April 1, 2024 at 7:50 a.m.

Town Talk: A River Runs Under

By JASON ECKART | Comments: 0 | Leave a comment

With the spring rains beginning already this year, I wanted to write about something that not many of us ever really think about. Have you ever wondered what happens to the excess rainwater along the edge of a street or next to a street or sidewalk flowing into a large steel grate? It is called stormwater!

The definition of stormwater is water that originates from precipitation, such as snow or rain. Stormwater can soak into the soil and become groundwater, be stored on depressed land surfaces in ponds and puddles, evaporate back into the atmosphere or contribute to surface runoff. Most runoff is conveyed directly as surface water to nearby streams, rivers or creeks without treatment.

A stormwater system is designed to manage surface runoff from rainfall. It typically includes various components that work together to collect and release water back into the environment. This is done through a system of grates and piping underground and released at a known strategic point. This system in our community uses several different types of pipe, clay, steel and plastic, and requires constant supervision.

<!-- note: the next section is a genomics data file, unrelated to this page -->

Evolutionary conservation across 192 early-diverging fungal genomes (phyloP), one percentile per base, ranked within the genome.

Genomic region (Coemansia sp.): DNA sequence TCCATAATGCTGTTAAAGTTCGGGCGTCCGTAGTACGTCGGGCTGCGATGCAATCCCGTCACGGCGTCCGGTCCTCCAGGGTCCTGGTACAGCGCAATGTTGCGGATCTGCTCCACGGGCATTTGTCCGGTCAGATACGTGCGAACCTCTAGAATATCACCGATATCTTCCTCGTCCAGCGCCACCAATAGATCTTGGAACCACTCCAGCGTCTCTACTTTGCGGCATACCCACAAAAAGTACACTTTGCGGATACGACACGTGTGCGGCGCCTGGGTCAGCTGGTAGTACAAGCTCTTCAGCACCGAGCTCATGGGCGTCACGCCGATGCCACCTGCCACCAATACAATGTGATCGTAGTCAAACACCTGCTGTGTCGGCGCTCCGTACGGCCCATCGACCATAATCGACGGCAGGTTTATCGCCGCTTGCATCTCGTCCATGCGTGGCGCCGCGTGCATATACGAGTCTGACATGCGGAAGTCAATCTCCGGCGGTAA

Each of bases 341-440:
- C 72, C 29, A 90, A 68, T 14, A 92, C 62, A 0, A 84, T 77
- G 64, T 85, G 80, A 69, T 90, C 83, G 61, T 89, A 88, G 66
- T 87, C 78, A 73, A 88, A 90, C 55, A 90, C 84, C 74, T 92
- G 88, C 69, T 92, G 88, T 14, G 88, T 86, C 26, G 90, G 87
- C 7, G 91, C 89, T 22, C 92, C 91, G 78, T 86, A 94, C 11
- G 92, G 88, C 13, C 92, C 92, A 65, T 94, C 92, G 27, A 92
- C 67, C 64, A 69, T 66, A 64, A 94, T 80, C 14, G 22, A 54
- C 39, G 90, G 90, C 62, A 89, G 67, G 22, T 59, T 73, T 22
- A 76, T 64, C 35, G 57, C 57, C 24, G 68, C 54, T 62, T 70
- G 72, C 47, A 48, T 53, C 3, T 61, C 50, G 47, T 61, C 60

Stormwater utility fees are crucial for our small town. They are used as a dedicated funding source for stormwater infrastructure investments. These fees also help support the maintenance (including pipes, connectors, etc.) and improvement of aging stormwater systems. In essence stormwater fees are a practical approach to ensure that our small town can maintain and improve our stormwater system, which is vital to this community’s overall health and sustainability.

The fund equates to around $50k annually and directly helps to repair and replace problem areas in town. Just recently our utility department noted a sink hole forming on Washington Street. The sinkhole was caused by a failed clay pipe. The section of clay pipe was removed and replaced with a corrugated plastic pipe. The utility department is continually doing improvement projects and maintenance on our system. In the last two years I can think of several upgrades and repairs that they have accomplished. If you happen to see them out and about, please give them a “thumbs up” or a wave of appreciation.

While you may not see a direct change on your property, please know that your fees are being used throughout the entire town to improve and repair the existing system. While this system can’t do much for the occasional flash floods, it serves its purpose very well and, with improvements and repairs, it will only continue to get better over time.